You know, I was just watching a film and it was like one of those fabled 'holidays'. You know the ones where you have a brilliant, almost transcendental time in some sort of paradise without any negatives spoiling the whole experience? Personally, as a moany Brit, I know how after a holiday things crash down into the shitty reality you've been trying to escape quicker than you can say 'ant'. Think landing back in your country; the security and baggage retrieval is enough to basically undo the entire illusion of the whole bloody thing...
Well, this film I was watching (Hannibal directed by Ridley Scott in 2001 for those of you who barely care) was one of those that really had me suspending my belief. The villain of the piece, Dr. Lecter, really is one of the all-time greats. Fantastically gifted in the mental department, he is revealed to us in many ways; his taste in classical music, his taste in fine dining, his historical interests, his avid reading and his absolutely clinical execution of his crimes. The film is so great to watch, though, because there is no 'clunkiness'. The classical music is part of the soundtrack, the historical interest is basically a part of the plot, the dining is a (perhaps even the) integral scene where someone's own brain is fed to them delicately cooked alongside a good glug of wine [oh yeah, SPOILER ALERT], all so natural.
The characters are all so compelling too. Ironically, I missed a bit of the first part of this film, but the character Clarice has our 'sympathy' because she is trying to do a job for the 'common good' against a 'monster'. We also feel for the 'monster' because he is so cool and civilized that it's hard to believe he has some pre-meditated agenda. In another film I watched recently (Christopher Nolan's The Prestige, 2006), the 'status quo' was handled so quickly and poorly that I knew not the characters and, when 'things started happening' it was genuinely hard to care about it.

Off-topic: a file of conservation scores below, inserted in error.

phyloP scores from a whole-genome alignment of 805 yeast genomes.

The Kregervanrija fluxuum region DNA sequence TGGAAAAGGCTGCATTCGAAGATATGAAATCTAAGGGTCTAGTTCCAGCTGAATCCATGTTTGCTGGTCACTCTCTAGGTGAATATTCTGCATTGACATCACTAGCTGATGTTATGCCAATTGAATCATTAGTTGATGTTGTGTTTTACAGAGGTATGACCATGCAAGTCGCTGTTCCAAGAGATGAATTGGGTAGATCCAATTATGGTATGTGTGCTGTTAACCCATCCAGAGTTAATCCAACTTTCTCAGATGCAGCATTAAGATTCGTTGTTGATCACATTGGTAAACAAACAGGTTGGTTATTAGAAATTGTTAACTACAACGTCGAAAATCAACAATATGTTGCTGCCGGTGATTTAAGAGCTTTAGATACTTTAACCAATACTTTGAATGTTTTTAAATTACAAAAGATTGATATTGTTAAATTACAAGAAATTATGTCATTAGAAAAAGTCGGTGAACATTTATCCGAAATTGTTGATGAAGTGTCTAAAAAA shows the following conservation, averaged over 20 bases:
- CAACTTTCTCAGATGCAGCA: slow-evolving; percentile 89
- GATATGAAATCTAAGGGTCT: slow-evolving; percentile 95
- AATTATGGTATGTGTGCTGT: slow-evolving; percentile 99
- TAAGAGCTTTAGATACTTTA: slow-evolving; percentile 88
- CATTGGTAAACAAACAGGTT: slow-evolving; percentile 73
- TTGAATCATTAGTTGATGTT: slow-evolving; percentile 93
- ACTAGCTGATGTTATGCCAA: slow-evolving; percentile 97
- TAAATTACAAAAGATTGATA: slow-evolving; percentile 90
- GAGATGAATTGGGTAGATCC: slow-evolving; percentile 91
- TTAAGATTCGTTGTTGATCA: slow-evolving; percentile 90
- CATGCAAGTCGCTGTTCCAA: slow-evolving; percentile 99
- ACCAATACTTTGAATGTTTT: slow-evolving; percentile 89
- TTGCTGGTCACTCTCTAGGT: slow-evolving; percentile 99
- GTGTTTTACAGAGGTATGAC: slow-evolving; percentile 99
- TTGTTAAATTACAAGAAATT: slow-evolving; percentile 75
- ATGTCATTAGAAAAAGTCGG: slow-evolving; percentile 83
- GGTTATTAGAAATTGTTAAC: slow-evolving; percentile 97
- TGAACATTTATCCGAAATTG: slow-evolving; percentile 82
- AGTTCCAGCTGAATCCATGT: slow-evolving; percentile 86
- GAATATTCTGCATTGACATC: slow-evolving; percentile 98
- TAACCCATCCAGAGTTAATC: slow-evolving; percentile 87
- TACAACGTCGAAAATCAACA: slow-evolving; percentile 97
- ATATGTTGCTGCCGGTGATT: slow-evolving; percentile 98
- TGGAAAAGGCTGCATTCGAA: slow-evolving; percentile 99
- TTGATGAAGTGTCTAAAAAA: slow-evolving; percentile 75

Although I'm not saying either films are by any means the best or the worst I've ever seen, I'm just saying that Hannibal is one example that overrode my cynical nature enough, and I enjoyed the film well. This is even though the film was interrupted by the annoying ITV2 adverts (see here for my last 'cutting' rant about film on telly), so it basically deserves extra credit.
In fact, even the closing credits seemed suave and sophisticated, indicative of the intellectual intrigue of the film you've just watched and, indeed, making you hungry for the next film in the series. Great all-round entertainment... but, wait... what's... what's that?
It's fine though. Good film. Go see it if you can.
[Thanks to http://www.118.com/ for their 'cooperation']